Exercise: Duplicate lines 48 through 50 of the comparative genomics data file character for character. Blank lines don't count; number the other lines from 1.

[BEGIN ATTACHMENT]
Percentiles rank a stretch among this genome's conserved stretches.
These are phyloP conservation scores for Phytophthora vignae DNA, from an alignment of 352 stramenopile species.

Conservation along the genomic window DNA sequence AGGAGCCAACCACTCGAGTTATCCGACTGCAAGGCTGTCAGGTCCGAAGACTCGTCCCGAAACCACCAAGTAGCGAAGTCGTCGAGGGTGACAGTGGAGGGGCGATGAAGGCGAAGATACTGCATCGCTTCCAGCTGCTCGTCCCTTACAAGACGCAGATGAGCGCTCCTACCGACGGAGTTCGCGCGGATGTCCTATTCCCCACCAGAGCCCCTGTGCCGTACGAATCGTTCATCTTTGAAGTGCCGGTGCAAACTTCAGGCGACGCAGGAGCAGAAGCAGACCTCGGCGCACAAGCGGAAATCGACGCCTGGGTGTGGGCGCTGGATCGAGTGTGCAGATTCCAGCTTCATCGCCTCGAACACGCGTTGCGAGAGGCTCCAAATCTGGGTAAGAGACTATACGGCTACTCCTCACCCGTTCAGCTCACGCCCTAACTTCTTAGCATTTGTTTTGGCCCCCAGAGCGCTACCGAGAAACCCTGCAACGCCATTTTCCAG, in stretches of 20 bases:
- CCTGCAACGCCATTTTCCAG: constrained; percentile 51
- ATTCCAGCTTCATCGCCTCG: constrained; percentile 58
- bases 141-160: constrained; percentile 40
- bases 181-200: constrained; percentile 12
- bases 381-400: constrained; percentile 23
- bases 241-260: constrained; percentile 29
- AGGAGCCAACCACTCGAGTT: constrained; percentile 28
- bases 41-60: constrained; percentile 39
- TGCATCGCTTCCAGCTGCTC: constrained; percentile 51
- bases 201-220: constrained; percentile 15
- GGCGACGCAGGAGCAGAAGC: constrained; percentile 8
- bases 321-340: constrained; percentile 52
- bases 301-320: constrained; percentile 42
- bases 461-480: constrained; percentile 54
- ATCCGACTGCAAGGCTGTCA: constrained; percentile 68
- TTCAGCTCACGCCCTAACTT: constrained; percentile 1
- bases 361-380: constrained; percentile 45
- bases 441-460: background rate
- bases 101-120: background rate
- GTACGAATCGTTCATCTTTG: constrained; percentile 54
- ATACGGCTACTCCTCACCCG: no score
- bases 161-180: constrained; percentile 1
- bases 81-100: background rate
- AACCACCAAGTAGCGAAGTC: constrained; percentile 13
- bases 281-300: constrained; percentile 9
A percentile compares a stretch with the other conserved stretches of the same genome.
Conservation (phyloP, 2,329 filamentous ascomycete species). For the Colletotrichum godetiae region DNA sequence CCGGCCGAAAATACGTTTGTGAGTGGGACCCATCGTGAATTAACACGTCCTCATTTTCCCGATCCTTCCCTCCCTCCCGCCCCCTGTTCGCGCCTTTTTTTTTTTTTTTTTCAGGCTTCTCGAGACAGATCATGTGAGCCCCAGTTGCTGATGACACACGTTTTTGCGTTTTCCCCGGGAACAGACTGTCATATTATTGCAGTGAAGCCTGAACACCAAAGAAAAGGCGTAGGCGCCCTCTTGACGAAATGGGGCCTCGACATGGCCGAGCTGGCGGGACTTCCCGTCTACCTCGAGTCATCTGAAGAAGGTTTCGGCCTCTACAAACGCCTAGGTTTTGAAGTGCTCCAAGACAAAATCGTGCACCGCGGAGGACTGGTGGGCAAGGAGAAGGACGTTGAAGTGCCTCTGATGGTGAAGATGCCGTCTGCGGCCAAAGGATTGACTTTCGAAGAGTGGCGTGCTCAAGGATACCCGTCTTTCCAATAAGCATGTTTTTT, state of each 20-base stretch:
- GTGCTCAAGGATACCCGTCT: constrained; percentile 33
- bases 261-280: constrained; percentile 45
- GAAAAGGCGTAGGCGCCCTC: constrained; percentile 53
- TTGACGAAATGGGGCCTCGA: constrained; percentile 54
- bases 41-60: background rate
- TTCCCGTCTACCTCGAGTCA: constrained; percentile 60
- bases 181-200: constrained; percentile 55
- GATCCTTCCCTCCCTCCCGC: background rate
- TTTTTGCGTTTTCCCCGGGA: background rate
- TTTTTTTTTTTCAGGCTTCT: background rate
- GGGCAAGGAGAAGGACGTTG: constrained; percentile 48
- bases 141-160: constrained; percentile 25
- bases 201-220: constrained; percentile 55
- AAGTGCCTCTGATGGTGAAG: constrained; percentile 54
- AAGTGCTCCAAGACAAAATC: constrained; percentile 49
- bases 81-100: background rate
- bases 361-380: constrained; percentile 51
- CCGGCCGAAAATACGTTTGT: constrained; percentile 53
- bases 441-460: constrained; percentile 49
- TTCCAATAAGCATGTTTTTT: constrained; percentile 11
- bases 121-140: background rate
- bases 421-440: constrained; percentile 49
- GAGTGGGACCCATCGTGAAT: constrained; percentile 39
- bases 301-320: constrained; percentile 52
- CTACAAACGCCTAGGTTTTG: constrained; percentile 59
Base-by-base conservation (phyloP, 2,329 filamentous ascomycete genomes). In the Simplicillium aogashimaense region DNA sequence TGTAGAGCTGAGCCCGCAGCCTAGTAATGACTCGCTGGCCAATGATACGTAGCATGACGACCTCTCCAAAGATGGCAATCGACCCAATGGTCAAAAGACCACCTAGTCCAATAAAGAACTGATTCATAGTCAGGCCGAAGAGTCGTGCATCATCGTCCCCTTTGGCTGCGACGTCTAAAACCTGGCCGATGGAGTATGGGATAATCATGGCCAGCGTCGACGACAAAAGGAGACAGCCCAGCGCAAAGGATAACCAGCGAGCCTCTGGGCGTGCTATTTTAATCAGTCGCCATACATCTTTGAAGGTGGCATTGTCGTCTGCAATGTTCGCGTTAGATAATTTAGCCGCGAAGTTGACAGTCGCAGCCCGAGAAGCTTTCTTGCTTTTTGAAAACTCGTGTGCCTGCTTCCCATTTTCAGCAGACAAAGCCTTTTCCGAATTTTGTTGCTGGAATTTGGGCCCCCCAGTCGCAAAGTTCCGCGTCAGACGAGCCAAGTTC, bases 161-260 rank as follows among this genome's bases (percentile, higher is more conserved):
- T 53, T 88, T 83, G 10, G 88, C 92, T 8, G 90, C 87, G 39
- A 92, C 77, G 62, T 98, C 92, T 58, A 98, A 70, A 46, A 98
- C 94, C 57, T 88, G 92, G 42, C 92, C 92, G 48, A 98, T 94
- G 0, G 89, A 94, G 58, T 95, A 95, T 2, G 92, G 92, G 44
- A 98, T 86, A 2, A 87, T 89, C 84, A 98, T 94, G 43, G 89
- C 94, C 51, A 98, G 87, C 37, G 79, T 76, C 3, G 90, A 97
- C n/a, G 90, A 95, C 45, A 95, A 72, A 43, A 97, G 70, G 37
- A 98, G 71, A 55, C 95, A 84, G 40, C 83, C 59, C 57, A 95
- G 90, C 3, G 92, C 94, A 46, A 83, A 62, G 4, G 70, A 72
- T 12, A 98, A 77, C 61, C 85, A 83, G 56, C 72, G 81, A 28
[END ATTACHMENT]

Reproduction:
- CCGGCCGAAAATACGTTTGT: constrained; percentile 53
- bases 441-460: constrained; percentile 49
- TTCCAATAAGCATGTTTTTT: constrained; percentile 11